For France and Europe, an inward looking Britain is a real concern as well. France and Britain have certainly a long past fighting one another, but there is one core dimension wherein Paris and London see eye to eye: defense and foreign policies. European defense was created, functioned and has deepened thanks to the Franco-British couple. The Common Security and Defense Policy (CSDP) was established ensuing the 1998 bilateral Saint-Malo meeting. Since the disappearance of Britain on common defense questions, France has become anxious. For instance, top French expert, Camille Grand of the Fondation pour la Recherche Stratégique argued in the New York Times that “We in Paris understand that Germany is a complicated partner on defense, but the assumption is that Britain is a like-minded country ready to intervene, would spend enough on defense and remain a nuclear weapons state. All this is being challenged, and it makes Paris feel lonely.” Despite some historical and cultural divergences, Paris and London have always shared a common acute sense of foreign affairs and valued their cooperation in foreign, security and defense policies.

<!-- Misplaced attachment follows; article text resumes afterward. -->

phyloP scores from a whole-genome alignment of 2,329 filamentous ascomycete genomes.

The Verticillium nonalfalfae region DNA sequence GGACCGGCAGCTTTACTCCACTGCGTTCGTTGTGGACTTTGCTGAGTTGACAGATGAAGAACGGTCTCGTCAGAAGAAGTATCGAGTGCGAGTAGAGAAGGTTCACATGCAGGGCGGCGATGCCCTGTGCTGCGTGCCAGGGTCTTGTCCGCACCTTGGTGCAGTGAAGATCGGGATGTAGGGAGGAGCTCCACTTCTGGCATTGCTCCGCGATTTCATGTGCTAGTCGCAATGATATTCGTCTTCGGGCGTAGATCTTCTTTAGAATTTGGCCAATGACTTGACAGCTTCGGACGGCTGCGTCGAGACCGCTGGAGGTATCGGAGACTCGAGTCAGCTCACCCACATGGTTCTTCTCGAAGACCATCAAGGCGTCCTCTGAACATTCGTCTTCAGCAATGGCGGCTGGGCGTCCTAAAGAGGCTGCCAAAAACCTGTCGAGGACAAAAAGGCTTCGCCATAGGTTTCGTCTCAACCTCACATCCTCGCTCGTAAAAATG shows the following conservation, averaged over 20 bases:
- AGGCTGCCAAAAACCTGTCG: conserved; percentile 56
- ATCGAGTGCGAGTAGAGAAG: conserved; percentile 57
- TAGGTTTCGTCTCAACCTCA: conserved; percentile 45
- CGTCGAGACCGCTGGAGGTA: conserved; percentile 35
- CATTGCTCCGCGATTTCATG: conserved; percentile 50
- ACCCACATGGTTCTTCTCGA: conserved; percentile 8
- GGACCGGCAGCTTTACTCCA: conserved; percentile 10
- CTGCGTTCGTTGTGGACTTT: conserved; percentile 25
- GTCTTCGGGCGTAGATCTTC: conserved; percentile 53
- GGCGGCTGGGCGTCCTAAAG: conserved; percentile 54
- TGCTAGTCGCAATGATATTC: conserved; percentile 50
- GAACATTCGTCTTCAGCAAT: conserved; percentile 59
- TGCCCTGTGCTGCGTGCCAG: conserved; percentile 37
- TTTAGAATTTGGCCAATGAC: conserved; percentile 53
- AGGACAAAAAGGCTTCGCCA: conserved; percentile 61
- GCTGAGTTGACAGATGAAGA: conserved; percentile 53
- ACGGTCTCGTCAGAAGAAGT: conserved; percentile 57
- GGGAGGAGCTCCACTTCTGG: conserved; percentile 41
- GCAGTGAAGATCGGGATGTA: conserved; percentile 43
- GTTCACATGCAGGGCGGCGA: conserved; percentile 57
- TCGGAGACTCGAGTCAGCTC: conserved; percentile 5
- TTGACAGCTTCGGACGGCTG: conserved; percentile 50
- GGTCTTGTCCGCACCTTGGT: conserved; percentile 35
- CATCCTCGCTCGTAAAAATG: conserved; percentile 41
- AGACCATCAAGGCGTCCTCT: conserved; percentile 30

So Long Britain?

Britain is an interesting European case for two reasons: first, the raison d’être of its political class has become so anti-European that it goes against its national interest; second, there is no long-term vision for Britain in interacting with Europe and the world.

Britain must for once and for all accept its role and place within the European Union. If it wants to leave, the referendum ought to be implemented and the country will adjust accordingly towards a Brexit or not (see the short video above). But having Britain being so anti-European and